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Discussion on: Microservices and Multiple Technologies

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Tony Hicks Author

I suppose it's up to the culture and willingness of the people that work there to learn and apply themselves to maintaining such a solution. Traditionally I've found (in the ones I've worked for, at least) that companies tend to stubbornly stick to a particular stack. Introducing new technology is seen as an overhead (which it is!) since it will impair onboarding time for existing developers.

The example was more of an aside - an additional benefit to suggest that even if all the tech you use is the same, this could be another reason to go this route. I've seen a few corporate systems that got re-written because it was written in VB6 or some other legacy language/framework. Since it was a monolithic app, it has to be done all at once. This always takes far longer than scheduled with many mistakes, much stress, and panic from all stakeholders. My point is, at the very least, this allows you to rewrite a system, one service at a time - phasing it out slowly and steadily, rather than replacing everything at once.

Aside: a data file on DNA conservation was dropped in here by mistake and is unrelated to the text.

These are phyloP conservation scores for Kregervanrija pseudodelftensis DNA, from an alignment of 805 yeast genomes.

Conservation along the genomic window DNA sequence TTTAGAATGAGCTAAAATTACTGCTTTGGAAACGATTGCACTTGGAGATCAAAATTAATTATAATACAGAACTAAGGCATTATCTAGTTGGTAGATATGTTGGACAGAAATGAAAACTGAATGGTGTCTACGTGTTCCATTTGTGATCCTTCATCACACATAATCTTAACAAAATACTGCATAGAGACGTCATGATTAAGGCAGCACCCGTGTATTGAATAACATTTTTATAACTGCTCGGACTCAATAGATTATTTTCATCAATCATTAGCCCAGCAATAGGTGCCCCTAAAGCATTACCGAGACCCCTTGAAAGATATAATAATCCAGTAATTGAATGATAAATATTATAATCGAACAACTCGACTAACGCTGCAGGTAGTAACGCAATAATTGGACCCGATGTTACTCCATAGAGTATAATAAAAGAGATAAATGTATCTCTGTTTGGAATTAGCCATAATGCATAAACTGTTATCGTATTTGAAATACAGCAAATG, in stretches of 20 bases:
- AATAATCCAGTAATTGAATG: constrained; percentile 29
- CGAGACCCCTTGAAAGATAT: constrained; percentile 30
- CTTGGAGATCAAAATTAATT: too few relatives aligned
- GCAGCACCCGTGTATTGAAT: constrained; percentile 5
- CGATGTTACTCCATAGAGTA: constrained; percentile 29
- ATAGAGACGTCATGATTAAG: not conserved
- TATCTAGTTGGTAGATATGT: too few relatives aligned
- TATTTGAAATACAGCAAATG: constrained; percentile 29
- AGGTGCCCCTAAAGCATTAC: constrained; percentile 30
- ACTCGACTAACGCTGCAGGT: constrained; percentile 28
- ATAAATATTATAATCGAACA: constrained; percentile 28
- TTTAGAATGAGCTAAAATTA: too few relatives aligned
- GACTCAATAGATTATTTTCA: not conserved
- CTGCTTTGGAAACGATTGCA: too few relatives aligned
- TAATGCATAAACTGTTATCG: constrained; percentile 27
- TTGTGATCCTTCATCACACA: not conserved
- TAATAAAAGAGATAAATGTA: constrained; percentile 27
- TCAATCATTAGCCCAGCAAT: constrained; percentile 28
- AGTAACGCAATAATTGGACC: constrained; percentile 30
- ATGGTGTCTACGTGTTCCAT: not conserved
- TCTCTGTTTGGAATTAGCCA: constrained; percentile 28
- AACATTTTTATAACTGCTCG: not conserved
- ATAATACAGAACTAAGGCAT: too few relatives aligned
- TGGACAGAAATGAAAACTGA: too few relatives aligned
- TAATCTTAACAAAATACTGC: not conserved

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William Bernting • Edited on

Sure, it makes sense. Strang(edit: l)er vines pattern.

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Tony Hicks Author

Strangler? Yeah